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Real Issues : Real Solutions

APR/MAY 2010


Real Issues : Real Solutions


04 Kaiser Permanente

In-focus stories 08 Hospital Physician Partners 11 OakBend Medical Center 14 Adventist Health System 18 Sisters of Charity Health System 22 Visiting Nurse Association of Ohio 25 West Jefferson Medical Center 28 Garden City Hospital 33 Takoma Regional Hospital 38 St. Mary’s Medical Center 43 Iraan General Hospital 46

Yakima Valley Farm Workers Clinic

52 Global Surgical Partners, Inc 55 Bay Regional Medical Center

Insight features 36 SHEILA D. WALCOFF AND PAUL W. RADENSKY M.D., MCDERMOTT WILL & EMERY, LLP Health Care Reform: Comparative Effectiveness Research




Kaiser Permanente The roots of Kaiser Permanente date back to the depression era when a pre-payment system for hospital services was developed for workers on the aqueduct project in the Mojave Desert, California. Today the organization is a care delivery and care financing entity covering about 8.6 million people. The group operates hundreds of care sites and employees more than 160,000 people. “We look at the situation very much like a country looks at healthcare because we are both financing and delivering care. Most of our competitors either deliver care or sell insurance. We do both,” says George C. Halvorson, Chairman and CEO, Kaiser Permanente.

More Than Putting Medical Information into a Computer

Kaiser Permanente has developed their IT system with information flow in mind. First they looked at details such as where should the information be stored, who should have access to it, and what should that access look like. The next step in the process of building an efficient IT system was to look at how the data should be sorted for optimal benefit. “We have the computer

Kaiser Permanente maintains the largest civilian

sorting through the database for the patients for a

medical records database in the world. “The paper

given physician so that we can give a physician advice

medical record is heavily flawed by the fact that each

and counsel about how to optimize things for their

piece of data is isolated by the paper,” says Halvorson.

patient population,” says Halvorson.

The problem with electronic medical records is

“The using process is a science and art form

that they often suffer from that same isolation.

and skill set all by itself, and that’s a process we’re

Connectivity is Kaiser Permanente’s key.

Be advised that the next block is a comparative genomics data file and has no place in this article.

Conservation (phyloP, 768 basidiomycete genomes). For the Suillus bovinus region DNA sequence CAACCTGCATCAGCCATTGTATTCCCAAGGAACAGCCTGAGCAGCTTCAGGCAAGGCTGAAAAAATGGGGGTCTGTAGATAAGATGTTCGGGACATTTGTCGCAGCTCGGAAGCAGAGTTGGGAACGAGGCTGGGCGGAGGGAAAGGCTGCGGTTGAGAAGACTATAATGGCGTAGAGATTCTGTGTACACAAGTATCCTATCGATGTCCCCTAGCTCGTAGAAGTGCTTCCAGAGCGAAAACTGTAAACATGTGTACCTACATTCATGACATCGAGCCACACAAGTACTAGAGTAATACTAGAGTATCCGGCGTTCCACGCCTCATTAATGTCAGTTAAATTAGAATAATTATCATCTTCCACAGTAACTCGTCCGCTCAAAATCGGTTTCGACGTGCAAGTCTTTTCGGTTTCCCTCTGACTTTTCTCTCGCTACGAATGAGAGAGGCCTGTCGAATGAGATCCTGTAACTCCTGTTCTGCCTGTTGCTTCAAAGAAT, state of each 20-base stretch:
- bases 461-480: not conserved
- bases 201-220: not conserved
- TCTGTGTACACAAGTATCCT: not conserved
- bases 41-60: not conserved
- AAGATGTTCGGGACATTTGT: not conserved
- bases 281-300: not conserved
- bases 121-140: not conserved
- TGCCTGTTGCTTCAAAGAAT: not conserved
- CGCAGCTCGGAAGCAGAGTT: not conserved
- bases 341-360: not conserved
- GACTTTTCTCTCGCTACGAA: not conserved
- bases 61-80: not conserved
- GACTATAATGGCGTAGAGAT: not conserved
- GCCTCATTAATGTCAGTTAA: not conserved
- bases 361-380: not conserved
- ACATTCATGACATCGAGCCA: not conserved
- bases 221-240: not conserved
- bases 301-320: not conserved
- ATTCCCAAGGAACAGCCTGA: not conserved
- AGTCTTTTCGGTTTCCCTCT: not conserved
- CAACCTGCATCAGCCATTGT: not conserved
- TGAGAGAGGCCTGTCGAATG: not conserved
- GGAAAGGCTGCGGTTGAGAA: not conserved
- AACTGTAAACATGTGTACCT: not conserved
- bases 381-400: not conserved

embarking on,” says Halvorson. “We’re extracting

“It’s a step that a lot of people who are looking for

the data from the computer and figuring how to use

electronic medical information skip,” Halvorson says.

it.” The organization has had programs where the

“They forget the ergonomics. They forget the fact that

death rate from heart disease has been cut more

if this information is not available in an easy to use

than 70 percent through optimal use of the data in the

way, it won’t be used. It’s like designing a GPS for your

computer and linking that data to the caregivers who

car and locating it in the trunk.”

are, in turn, linked to the patients.



Kaiser Permanente is expanding within its existing

Halvorson says universal coverage is the end goal

geographic locations. “We’re building another half

and it is only by covering everyone that we will begin

dozen hospitals and we’re building probably a couple

to see healthcare costs fall. “If the kids don’t have

dozen other care sites,” says Halvorson “The likelihood

the ability to use the care delivery system—if no

of us jumping into an entirely new area is less likely

one is reminding them what needs to be done and

just because it makes less logistical sense. There are

if no one is tracking what is or isn’t being done,

enough people living in proximity to where we are now

then the likelihood of care improvement shrinks

that those are more than adequate markets.”

immeasurably. We need kids covered so we can

Physicians at Kaiser Permanente are salaried. “If

provide better care for kids. Once we provide better

you look at the great care systems of America—the

care for kids, the cost of care for those kids will go

ones where the providers function as teams—most

down and that will make universal coverage more

of them have salary- based physicians. That’s a good

affordable,” he says.

model because it takes out of play the decision making

“We need care improvement in America. We spend

at the point-of-care that happens just to increase

twice as much per capita as any other country in the

caregiver revenue,” Halvorson says. He believes the

world and we still have 40 million people uninsured.

care support model and tool kit now in place at Kaiser

In many areas, we have care outcomes that aren’t as

Permanente will improve physician performance in

good as the outcomes in other countries. We need to

“fee for service” models, as well.

do better and we are only going to do better if we do that systematically.”